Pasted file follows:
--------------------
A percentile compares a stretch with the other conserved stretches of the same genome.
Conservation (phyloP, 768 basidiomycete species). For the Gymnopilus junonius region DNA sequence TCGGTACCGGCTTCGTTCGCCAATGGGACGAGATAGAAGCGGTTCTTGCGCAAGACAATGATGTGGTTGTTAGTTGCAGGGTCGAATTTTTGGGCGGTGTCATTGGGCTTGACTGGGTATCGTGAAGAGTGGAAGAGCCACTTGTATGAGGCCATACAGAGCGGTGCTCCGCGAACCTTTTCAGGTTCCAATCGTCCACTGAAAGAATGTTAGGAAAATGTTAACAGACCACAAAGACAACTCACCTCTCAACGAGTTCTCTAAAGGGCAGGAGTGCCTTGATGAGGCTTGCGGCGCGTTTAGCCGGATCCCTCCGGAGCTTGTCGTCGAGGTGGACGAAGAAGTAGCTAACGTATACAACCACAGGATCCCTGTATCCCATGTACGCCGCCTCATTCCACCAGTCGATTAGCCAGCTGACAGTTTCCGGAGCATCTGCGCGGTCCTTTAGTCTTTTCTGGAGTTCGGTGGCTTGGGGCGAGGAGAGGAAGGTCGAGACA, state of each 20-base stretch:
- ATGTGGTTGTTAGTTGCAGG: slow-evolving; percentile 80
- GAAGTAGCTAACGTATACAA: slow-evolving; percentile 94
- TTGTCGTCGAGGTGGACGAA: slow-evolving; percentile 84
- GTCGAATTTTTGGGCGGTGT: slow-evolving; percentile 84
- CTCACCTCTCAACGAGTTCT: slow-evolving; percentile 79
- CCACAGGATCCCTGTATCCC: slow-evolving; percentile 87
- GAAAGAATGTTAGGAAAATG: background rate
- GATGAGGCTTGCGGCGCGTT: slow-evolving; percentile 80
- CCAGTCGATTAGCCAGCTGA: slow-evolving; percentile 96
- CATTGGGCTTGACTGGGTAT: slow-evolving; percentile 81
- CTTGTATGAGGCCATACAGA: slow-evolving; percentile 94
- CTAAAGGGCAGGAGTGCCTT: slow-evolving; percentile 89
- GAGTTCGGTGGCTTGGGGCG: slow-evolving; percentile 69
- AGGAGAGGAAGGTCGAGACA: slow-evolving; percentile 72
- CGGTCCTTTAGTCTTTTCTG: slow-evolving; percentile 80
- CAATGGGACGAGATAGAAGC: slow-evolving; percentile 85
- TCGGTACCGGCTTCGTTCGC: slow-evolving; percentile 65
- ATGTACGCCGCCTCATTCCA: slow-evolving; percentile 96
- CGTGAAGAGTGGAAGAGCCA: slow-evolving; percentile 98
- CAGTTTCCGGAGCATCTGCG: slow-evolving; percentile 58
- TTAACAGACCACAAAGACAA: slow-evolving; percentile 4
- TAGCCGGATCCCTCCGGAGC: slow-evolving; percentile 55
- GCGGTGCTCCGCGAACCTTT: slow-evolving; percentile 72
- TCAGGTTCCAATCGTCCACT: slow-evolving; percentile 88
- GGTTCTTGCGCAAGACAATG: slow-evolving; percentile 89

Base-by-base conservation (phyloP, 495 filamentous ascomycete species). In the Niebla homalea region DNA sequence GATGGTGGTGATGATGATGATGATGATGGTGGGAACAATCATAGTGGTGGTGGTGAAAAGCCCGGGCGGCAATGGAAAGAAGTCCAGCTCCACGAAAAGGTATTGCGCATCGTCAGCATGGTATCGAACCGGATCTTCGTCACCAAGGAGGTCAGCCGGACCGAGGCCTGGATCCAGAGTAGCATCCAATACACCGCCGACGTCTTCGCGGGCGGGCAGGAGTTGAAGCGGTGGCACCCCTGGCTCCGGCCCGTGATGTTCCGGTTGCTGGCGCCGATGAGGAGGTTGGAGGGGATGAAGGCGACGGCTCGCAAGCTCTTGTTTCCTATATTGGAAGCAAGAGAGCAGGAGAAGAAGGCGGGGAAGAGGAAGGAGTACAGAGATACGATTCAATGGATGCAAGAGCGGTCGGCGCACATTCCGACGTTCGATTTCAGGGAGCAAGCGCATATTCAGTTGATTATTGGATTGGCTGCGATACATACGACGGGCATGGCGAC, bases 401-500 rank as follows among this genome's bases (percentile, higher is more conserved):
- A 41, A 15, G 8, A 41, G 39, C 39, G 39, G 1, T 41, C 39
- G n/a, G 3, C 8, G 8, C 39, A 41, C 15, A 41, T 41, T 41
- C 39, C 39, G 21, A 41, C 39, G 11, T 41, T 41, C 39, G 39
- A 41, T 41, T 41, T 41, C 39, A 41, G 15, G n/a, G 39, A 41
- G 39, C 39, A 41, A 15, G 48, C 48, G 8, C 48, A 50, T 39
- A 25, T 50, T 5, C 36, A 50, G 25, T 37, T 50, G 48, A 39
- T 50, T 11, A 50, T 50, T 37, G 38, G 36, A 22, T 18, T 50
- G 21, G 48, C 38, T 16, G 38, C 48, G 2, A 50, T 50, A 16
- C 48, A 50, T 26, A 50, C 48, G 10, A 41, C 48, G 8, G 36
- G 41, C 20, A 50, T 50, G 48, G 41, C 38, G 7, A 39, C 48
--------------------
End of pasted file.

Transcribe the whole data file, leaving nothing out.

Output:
A percentile compares a stretch with the other conserved stretches of the same genome.
Conservation (phyloP, 768 basidiomycete species). For the Gymnopilus junonius region DNA sequence TCGGTACCGGCTTCGTTCGCCAATGGGACGAGATAGAAGCGGTTCTTGCGCAAGACAATGATGTGGTTGTTAGTTGCAGGGTCGAATTTTTGGGCGGTGTCATTGGGCTTGACTGGGTATCGTGAAGAGTGGAAGAGCCACTTGTATGAGGCCATACAGAGCGGTGCTCCGCGAACCTTTTCAGGTTCCAATCGTCCACTGAAAGAATGTTAGGAAAATGTTAACAGACCACAAAGACAACTCACCTCTCAACGAGTTCTCTAAAGGGCAGGAGTGCCTTGATGAGGCTTGCGGCGCGTTTAGCCGGATCCCTCCGGAGCTTGTCGTCGAGGTGGACGAAGAAGTAGCTAACGTATACAACCACAGGATCCCTGTATCCCATGTACGCCGCCTCATTCCACCAGTCGATTAGCCAGCTGACAGTTTCCGGAGCATCTGCGCGGTCCTTTAGTCTTTTCTGGAGTTCGGTGGCTTGGGGCGAGGAGAGGAAGGTCGAGACA, state of each 20-base stretch:
- ATGTGGTTGTTAGTTGCAGG: slow-evolving; percentile 80
- GAAGTAGCTAACGTATACAA: slow-evolving; percentile 94
- TTGTCGTCGAGGTGGACGAA: slow-evolving; percentile 84
- GTCGAATTTTTGGGCGGTGT: slow-evolving; percentile 84
- CTCACCTCTCAACGAGTTCT: slow-evolving; percentile 79
- CCACAGGATCCCTGTATCCC: slow-evolving; percentile 87
- GAAAGAATGTTAGGAAAATG: background rate
- GATGAGGCTTGCGGCGCGTT: slow-evolving; percentile 80
- CCAGTCGATTAGCCAGCTGA: slow-evolving; percentile 96
- CATTGGGCTTGACTGGGTAT: slow-evolving; percentile 81
- CTTGTATGAGGCCATACAGA: slow-evolving; percentile 94
- CTAAAGGGCAGGAGTGCCTT: slow-evolving; percentile 89
- GAGTTCGGTGGCTTGGGGCG: slow-evolving; percentile 69
- AGGAGAGGAAGGTCGAGACA: slow-evolving; percentile 72
- CGGTCCTTTAGTCTTTTCTG: slow-evolving; percentile 80
- CAATGGGACGAGATAGAAGC: slow-evolving; percentile 85
- TCGGTACCGGCTTCGTTCGC: slow-evolving; percentile 65
- ATGTACGCCGCCTCATTCCA: slow-evolving; percentile 96
- CGTGAAGAGTGGAAGAGCCA: slow-evolving; percentile 98
- CAGTTTCCGGAGCATCTGCG: slow-evolving; percentile 58
- TTAACAGACCACAAAGACAA: slow-evolving; percentile 4
- TAGCCGGATCCCTCCGGAGC: slow-evolving; percentile 55
- GCGGTGCTCCGCGAACCTTT: slow-evolving; percentile 72
- TCAGGTTCCAATCGTCCACT: slow-evolving; percentile 88
- GGTTCTTGCGCAAGACAATG: slow-evolving; percentile 89

Base-by-base conservation (phyloP, 495 filamentous ascomycete species). In the Niebla homalea region DNA sequence GATGGTGGTGATGATGATGATGATGATGGTGGGAACAATCATAGTGGTGGTGGTGAAAAGCCCGGGCGGCAATGGAAAGAAGTCCAGCTCCACGAAAAGGTATTGCGCATCGTCAGCATGGTATCGAACCGGATCTTCGTCACCAAGGAGGTCAGCCGGACCGAGGCCTGGATCCAGAGTAGCATCCAATACACCGCCGACGTCTTCGCGGGCGGGCAGGAGTTGAAGCGGTGGCACCCCTGGCTCCGGCCCGTGATGTTCCGGTTGCTGGCGCCGATGAGGAGGTTGGAGGGGATGAAGGCGACGGCTCGCAAGCTCTTGTTTCCTATATTGGAAGCAAGAGAGCAGGAGAAGAAGGCGGGGAAGAGGAAGGAGTACAGAGATACGATTCAATGGATGCAAGAGCGGTCGGCGCACATTCCGACGTTCGATTTCAGGGAGCAAGCGCATATTCAGTTGATTATTGGATTGGCTGCGATACATACGACGGGCATGGCGAC, bases 401-500 rank as follows among this genome's bases (percentile, higher is more conserved):
- A 41, A 15, G 8, A 41, G 39, C 39, G 39, G 1, T 41, C 39
- G n/a, G 3, C 8, G 8, C 39, A 41, C 15, A 41, T 41, T 41
- C 39, C 39, G 21, A 41, C 39, G 11, T 41, T 41, C 39, G 39
- A 41, T 41, T 41, T 41, C 39, A 41, G 15, G n/a, G 39, A 41
- G 39, C 39, A 41, A 15, G 48, C 48, G 8, C 48, A 50, T 39
- A 25, T 50, T 5, C 36, A 50, G 25, T 37, T 50, G 48, A 39
- T 50, T 11, A 50, T 50, T 37, G 38, G 36, A 22, T 18, T 50
- G 21, G 48, C 38, T 16, G 38, C 48, G 2, A 50, T 50, A 16
- C 48, A 50, T 26, A 50, C 48, G 10, A 41, C 48, G 8, G 36
- G 41, C 20, A 50, T 50, G 48, G 41, C 38, G 7, A 39, C 48